Keeping the power steady
Over the past year, MMU has received national recognition for providing reliable electricity
MARSHALL — Keeping the lights on for Marshall residents and businesses is a big job, and one that’s involved more than a decade of updates to the city’s electrical infrastructure. But it’s had good results, said Marshall Municipal Utilities Electric Operations Manager Steve Johnson.
“Our customers had power almost every single minute of the year in 2020,” with a reliability index of more than 99%, Johnson said. MMU has received national recognition for its reliability last year.
“We’re very proud of what we’ve accomplished,” Johnson said. He said credit for that accomplishment is shared by all of MMU’s staff.
The American Public Power Association (APPA), a trade group representing more than 2,000 community-owned electric utilities, awarded MMU a Certificate of Excellence in Reliability in 2020. The APPA has also named MMU a Reliable Public Power Provider. The designation lasts for three years, and a total of 270 public electric utilities are currently designated Reliable Public Power Providers, the APPA said.
A total of 15 utilities in Minnesota, including MMU, are Reliable Public Power Providers.
Johnson said the APPA looks at statistics submitted by electric utilities in issuing awards and recognitions.
Since about 2012, MMU has used computer software to measure its electric reliability in a few different categories, Johnson said. The information helps the utility evaluate how it’s operating and serving customers.
“One of the measures we use is ASAI, the average system availability index,” Johnson said. The ASAI helps measure how much time customers had power during a period of time. In 2020, MMU had an average system availability of over 99.99%.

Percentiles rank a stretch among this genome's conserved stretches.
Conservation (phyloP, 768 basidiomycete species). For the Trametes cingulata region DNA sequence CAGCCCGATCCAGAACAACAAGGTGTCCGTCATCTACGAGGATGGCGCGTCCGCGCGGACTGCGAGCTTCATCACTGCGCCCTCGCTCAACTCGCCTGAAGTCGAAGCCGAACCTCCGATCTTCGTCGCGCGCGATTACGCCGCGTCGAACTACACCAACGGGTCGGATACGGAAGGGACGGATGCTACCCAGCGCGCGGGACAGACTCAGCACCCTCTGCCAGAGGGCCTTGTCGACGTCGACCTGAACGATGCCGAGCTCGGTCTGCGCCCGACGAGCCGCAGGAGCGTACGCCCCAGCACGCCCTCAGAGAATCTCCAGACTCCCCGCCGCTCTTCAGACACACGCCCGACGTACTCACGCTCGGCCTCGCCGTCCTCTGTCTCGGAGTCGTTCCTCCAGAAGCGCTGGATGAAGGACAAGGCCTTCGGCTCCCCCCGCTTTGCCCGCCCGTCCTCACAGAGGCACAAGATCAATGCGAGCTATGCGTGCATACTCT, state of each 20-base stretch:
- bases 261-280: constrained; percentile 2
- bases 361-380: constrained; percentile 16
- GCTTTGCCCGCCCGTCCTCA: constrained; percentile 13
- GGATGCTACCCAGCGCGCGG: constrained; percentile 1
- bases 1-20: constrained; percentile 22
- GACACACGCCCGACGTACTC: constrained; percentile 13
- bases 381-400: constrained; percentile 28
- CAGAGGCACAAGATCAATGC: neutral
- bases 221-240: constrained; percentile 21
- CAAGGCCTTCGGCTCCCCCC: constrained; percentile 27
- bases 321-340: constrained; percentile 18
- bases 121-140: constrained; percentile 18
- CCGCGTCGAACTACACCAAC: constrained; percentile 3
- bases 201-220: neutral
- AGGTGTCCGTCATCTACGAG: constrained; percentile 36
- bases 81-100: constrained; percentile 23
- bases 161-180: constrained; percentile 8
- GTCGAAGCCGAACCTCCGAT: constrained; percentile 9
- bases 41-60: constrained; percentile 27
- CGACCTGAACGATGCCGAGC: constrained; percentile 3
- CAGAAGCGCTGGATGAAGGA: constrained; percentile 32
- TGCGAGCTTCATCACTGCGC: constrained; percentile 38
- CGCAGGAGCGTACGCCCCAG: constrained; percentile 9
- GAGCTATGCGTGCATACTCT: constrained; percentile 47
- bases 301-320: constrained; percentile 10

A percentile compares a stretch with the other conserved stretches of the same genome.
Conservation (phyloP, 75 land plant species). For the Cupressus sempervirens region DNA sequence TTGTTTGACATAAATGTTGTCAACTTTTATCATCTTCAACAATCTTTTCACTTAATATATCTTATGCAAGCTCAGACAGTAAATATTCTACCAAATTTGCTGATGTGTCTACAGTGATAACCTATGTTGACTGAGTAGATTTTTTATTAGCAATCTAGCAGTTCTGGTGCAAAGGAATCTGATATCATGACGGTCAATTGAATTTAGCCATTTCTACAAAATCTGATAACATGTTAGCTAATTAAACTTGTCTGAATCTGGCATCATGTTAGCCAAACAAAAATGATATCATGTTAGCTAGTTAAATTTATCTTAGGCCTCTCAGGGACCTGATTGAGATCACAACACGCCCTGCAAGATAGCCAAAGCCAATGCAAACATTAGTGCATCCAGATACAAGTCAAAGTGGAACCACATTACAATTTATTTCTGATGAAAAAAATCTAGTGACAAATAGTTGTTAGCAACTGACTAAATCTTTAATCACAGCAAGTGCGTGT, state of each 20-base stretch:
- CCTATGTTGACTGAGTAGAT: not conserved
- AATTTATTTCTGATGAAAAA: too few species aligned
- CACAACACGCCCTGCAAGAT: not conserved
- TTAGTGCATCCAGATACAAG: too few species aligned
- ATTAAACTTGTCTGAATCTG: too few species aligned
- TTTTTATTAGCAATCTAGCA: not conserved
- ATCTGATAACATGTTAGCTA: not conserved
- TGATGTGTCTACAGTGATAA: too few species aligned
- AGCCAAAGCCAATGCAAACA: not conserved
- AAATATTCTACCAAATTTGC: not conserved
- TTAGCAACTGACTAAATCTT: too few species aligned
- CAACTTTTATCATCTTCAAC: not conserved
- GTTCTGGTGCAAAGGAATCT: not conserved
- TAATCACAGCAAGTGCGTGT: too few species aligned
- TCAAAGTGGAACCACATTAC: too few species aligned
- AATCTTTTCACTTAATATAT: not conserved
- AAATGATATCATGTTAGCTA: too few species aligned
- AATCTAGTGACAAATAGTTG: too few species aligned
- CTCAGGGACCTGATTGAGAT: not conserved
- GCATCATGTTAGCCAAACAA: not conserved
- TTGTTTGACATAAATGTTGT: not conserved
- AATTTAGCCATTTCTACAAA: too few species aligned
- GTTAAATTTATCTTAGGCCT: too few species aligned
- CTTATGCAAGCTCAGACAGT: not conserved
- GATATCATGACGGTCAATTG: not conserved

“Customers in Marshall are very fortunate to have that high reliability,” Johnson said. Over the past five years, MMU has ranked highly for electric reliability compared with other utilities in a seven-state region, he said.
A big part of what has allowed Marshall to have such reliable electricity is the work that’s been put into updating power lines and moving them underground. MMU started burying its overhead power lines in 2004. By 2012, around 92% of the lines were underground. Today, about 95% of Marshall’s electric lines are underground, including all of the city’s residential power lines, he said.
“When we have windstorms or ice storms, or even lightning storms, it doesn’t affect us as much as cities with overhead lines,” Johnson said.
Another factor that has helped with reliable electricity is a six-year project MMU undertook to replace high-voltage cables in Marshall. Starting in 2014, MMU crews replaced electric lines with cable dating back to the 1980s and 1990s, Johnson said.
Johnson said 99.99% reliability doesn’t mean that Marshall hasn’t seen power outages. In recent years, MMU has had outages caused by animals — like the time in 2016 when a squirrel touched a high voltage bus at the Saratoga Street electrical substation. But while the outages affected parts of the community, “they were very short-term events,” Johnson said.
Keeping the power running consistently is a job that takes teamwork from a lot of people, Johnson said. MMU has good leadership from its utility commissioners and management team, who in turn have supported the staff needed to maintain the system, he said.
“They understand the importance of reliability,” he said. “And our staff works hard to keep it at that level.”